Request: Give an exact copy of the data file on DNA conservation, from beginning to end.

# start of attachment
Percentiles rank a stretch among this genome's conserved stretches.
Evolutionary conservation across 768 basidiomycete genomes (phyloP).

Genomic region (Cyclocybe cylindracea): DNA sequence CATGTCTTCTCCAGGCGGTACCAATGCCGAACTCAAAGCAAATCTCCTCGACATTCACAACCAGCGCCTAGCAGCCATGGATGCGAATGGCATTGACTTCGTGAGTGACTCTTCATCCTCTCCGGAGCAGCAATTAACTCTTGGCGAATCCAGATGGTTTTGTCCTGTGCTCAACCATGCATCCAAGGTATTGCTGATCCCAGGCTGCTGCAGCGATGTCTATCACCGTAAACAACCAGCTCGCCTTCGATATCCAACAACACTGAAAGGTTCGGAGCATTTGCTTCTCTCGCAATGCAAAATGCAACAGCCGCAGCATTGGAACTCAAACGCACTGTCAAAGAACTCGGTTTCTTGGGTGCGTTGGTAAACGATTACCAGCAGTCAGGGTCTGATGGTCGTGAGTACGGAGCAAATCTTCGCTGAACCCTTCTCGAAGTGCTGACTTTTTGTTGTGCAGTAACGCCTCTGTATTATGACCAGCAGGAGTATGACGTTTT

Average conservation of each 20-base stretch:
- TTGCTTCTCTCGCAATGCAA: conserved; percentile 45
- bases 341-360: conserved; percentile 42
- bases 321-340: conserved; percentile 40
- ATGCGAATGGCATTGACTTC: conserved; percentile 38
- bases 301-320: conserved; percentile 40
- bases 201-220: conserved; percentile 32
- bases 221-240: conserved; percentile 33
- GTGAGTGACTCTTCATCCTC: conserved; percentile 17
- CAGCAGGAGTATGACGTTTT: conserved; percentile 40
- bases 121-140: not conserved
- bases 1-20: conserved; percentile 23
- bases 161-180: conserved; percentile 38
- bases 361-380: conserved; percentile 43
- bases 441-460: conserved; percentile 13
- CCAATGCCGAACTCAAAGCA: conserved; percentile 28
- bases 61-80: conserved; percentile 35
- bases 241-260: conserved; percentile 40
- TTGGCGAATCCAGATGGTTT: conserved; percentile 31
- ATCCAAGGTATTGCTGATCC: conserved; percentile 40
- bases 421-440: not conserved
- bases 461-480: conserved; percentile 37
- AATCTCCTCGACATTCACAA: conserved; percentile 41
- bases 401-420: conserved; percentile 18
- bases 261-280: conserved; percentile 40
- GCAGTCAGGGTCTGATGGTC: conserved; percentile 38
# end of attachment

Percentiles rank a stretch among this genome's conserved stretches.
Evolutionary conservation across 768 basidiomycete genomes (phyloP).

Genomic region (Cyclocybe cylindracea): DNA sequence CATGTCTTCTCCAGGCGGTACCAATGCCGAACTCAAAGCAAATCTCCTCGACATTCACAACCAGCGCCTAGCAGCCATGGATGCGAATGGCATTGACTTCGTGAGTGACTCTTCATCCTCTCCGGAGCAGCAATTAACTCTTGGCGAATCCAGATGGTTTTGTCCTGTGCTCAACCATGCATCCAAGGTATTGCTGATCCCAGGCTGCTGCAGCGATGTCTATCACCGTAAACAACCAGCTCGCCTTCGATATCCAACAACACTGAAAGGTTCGGAGCATTTGCTTCTCTCGCAATGCAAAATGCAACAGCCGCAGCATTGGAACTCAAACGCACTGTCAAAGAACTCGGTTTCTTGGGTGCGTTGGTAAACGATTACCAGCAGTCAGGGTCTGATGGTCGTGAGTACGGAGCAAATCTTCGCTGAACCCTTCTCGAAGTGCTGACTTTTTGTTGTGCAGTAACGCCTCTGTATTATGACCAGCAGGAGTATGACGTTTT

Average conservation of each 20-base stretch:
- TTGCTTCTCTCGCAATGCAA: conserved; percentile 45
- bases 341-360: conserved; percentile 42
- bases 321-340: conserved; percentile 40
- ATGCGAATGGCATTGACTTC: conserved; percentile 38
- bases 301-320: conserved; percentile 40
- bases 201-220: conserved; percentile 32
- bases 221-240: conserved; percentile 33
- GTGAGTGACTCTTCATCCTC: conserved; percentile 17
- CAGCAGGAGTATGACGTTTT: conserved; percentile 40
- bases 121-140: not conserved
- bases 1-20: conserved; percentile 23
- bases 161-180: conserved; percentile 38
- bases 361-380: conserved; percentile 43
- bases 441-460: conserved; percentile 13
- CCAATGCCGAACTCAAAGCA: conserved; percentile 28
- bases 61-80: conserved; percentile 35
- bases 241-260: conserved; percentile 40
- TTGGCGAATCCAGATGGTTT: conserved; percentile 31
- ATCCAAGGTATTGCTGATCC: conserved; percentile 40
- bases 421-440: not conserved
- bases 461-480: conserved; percentile 37
- AATCTCCTCGACATTCACAA: conserved; percentile 41
- bases 401-420: conserved; percentile 18
- bases 261-280: conserved; percentile 40
- GCAGTCAGGGTCTGATGGTC: conserved; percentile 38